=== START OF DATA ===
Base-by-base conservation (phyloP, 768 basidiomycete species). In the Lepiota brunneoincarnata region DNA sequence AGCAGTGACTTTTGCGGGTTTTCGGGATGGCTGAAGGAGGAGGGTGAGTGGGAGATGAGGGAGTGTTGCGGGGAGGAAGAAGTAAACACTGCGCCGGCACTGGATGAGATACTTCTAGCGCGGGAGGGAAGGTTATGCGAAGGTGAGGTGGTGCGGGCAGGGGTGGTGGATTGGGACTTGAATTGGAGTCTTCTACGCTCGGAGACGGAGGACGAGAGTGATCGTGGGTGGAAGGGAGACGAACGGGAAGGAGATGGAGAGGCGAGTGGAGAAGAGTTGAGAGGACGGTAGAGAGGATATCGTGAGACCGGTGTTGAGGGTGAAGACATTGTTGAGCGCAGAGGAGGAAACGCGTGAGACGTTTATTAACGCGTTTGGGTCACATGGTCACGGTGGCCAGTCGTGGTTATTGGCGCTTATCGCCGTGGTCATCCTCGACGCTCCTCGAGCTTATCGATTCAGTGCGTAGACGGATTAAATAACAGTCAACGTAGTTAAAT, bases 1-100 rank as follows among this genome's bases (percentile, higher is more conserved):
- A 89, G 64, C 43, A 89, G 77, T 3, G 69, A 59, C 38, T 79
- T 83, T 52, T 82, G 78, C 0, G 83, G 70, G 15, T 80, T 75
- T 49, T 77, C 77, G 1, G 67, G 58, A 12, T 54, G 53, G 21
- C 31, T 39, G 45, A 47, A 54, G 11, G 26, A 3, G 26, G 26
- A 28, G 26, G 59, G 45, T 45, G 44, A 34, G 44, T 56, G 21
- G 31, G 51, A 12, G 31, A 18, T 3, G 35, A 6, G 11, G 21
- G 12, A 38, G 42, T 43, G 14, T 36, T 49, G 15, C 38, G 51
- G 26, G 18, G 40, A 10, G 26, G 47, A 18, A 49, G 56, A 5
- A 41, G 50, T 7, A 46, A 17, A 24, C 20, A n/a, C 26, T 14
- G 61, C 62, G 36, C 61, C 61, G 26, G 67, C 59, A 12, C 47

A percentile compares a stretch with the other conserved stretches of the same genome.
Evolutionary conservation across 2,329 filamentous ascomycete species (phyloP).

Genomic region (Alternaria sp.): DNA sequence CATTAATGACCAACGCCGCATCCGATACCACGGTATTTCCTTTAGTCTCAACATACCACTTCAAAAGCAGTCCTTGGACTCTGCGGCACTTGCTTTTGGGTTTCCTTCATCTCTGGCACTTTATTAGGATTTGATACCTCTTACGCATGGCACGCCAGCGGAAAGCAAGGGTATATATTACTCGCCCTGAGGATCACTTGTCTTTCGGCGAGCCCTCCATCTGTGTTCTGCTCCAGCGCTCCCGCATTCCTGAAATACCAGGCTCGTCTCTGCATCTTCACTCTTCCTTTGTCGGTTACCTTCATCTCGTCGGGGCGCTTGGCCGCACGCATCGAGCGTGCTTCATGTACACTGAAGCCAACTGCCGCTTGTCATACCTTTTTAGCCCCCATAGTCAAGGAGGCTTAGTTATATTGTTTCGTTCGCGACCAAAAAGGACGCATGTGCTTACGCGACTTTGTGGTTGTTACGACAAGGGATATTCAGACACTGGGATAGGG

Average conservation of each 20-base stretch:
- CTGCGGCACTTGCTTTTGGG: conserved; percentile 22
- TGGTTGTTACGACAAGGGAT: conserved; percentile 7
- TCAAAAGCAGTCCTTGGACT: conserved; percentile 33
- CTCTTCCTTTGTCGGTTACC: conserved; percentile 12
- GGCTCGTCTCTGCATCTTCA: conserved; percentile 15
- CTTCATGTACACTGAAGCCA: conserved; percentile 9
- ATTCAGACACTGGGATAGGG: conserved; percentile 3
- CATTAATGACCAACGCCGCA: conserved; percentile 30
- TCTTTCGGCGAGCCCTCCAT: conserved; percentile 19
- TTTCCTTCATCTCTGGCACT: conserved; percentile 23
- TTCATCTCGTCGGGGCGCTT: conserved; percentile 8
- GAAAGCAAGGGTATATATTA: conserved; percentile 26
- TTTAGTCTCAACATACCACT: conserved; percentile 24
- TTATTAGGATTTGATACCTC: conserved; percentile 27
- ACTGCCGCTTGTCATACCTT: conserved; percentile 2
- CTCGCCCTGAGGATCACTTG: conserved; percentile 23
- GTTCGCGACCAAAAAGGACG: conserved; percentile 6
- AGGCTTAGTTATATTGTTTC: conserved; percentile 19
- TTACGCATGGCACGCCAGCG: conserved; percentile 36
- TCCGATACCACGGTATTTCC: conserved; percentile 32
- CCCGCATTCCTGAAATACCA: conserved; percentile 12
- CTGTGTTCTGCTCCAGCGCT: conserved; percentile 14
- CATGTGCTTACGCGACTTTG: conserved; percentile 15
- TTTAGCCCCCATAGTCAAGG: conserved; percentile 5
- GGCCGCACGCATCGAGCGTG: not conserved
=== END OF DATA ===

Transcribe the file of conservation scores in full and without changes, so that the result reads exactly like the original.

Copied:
Base-by-base conservation (phyloP, 768 basidiomycete species). In the Lepiota brunneoincarnata region DNA sequence AGCAGTGACTTTTGCGGGTTTTCGGGATGGCTGAAGGAGGAGGGTGAGTGGGAGATGAGGGAGTGTTGCGGGGAGGAAGAAGTAAACACTGCGCCGGCACTGGATGAGATACTTCTAGCGCGGGAGGGAAGGTTATGCGAAGGTGAGGTGGTGCGGGCAGGGGTGGTGGATTGGGACTTGAATTGGAGTCTTCTACGCTCGGAGACGGAGGACGAGAGTGATCGTGGGTGGAAGGGAGACGAACGGGAAGGAGATGGAGAGGCGAGTGGAGAAGAGTTGAGAGGACGGTAGAGAGGATATCGTGAGACCGGTGTTGAGGGTGAAGACATTGTTGAGCGCAGAGGAGGAAACGCGTGAGACGTTTATTAACGCGTTTGGGTCACATGGTCACGGTGGCCAGTCGTGGTTATTGGCGCTTATCGCCGTGGTCATCCTCGACGCTCCTCGAGCTTATCGATTCAGTGCGTAGACGGATTAAATAACAGTCAACGTAGTTAAAT, bases 1-100 rank as follows among this genome's bases (percentile, higher is more conserved):
- A 89, G 64, C 43, A 89, G 77, T 3, G 69, A 59, C 38, T 79
- T 83, T 52, T 82, G 78, C 0, G 83, G 70, G 15, T 80, T 75
- T 49, T 77, C 77, G 1, G 67, G 58, A 12, T 54, G 53, G 21
- C 31, T 39, G 45, A 47, A 54, G 11, G 26, A 3, G 26, G 26
- A 28, G 26, G 59, G 45, T 45, G 44, A 34, G 44, T 56, G 21
- G 31, G 51, A 12, G 31, A 18, T 3, G 35, A 6, G 11, G 21
- G 12, A 38, G 42, T 43, G 14, T 36, T 49, G 15, C 38, G 51
- G 26, G 18, G 40, A 10, G 26, G 47, A 18, A 49, G 56, A 5
- A 41, G 50, T 7, A 46, A 17, A 24, C 20, A n/a, C 26, T 14
- G 61, C 62, G 36, C 61, C 61, G 26, G 67, C 59, A 12, C 47

A percentile compares a stretch with the other conserved stretches of the same genome.
Evolutionary conservation across 2,329 filamentous ascomycete species (phyloP).

Genomic region (Alternaria sp.): DNA sequence CATTAATGACCAACGCCGCATCCGATACCACGGTATTTCCTTTAGTCTCAACATACCACTTCAAAAGCAGTCCTTGGACTCTGCGGCACTTGCTTTTGGGTTTCCTTCATCTCTGGCACTTTATTAGGATTTGATACCTCTTACGCATGGCACGCCAGCGGAAAGCAAGGGTATATATTACTCGCCCTGAGGATCACTTGTCTTTCGGCGAGCCCTCCATCTGTGTTCTGCTCCAGCGCTCCCGCATTCCTGAAATACCAGGCTCGTCTCTGCATCTTCACTCTTCCTTTGTCGGTTACCTTCATCTCGTCGGGGCGCTTGGCCGCACGCATCGAGCGTGCTTCATGTACACTGAAGCCAACTGCCGCTTGTCATACCTTTTTAGCCCCCATAGTCAAGGAGGCTTAGTTATATTGTTTCGTTCGCGACCAAAAAGGACGCATGTGCTTACGCGACTTTGTGGTTGTTACGACAAGGGATATTCAGACACTGGGATAGGG

Average conservation of each 20-base stretch:
- CTGCGGCACTTGCTTTTGGG: conserved; percentile 22
- TGGTTGTTACGACAAGGGAT: conserved; percentile 7
- TCAAAAGCAGTCCTTGGACT: conserved; percentile 33
- CTCTTCCTTTGTCGGTTACC: conserved; percentile 12
- GGCTCGTCTCTGCATCTTCA: conserved; percentile 15
- CTTCATGTACACTGAAGCCA: conserved; percentile 9
- ATTCAGACACTGGGATAGGG: conserved; percentile 3
- CATTAATGACCAACGCCGCA: conserved; percentile 30
- TCTTTCGGCGAGCCCTCCAT: conserved; percentile 19
- TTTCCTTCATCTCTGGCACT: conserved; percentile 23
- TTCATCTCGTCGGGGCGCTT: conserved; percentile 8
- GAAAGCAAGGGTATATATTA: conserved; percentile 26
- TTTAGTCTCAACATACCACT: conserved; percentile 24
- TTATTAGGATTTGATACCTC: conserved; percentile 27
- ACTGCCGCTTGTCATACCTT: conserved; percentile 2
- CTCGCCCTGAGGATCACTTG: conserved; percentile 23
- GTTCGCGACCAAAAAGGACG: conserved; percentile 6
- AGGCTTAGTTATATTGTTTC: conserved; percentile 19
- TTACGCATGGCACGCCAGCG: conserved; percentile 36
- TCCGATACCACGGTATTTCC: conserved; percentile 32
- CCCGCATTCCTGAAATACCA: conserved; percentile 12
- CTGTGTTCTGCTCCAGCGCT: conserved; percentile 14
- CATGTGCTTACGCGACTTTG: conserved; percentile 15
- TTTAGCCCCCATAGTCAAGG: conserved; percentile 5
- GGCCGCACGCATCGAGCGTG: not conserved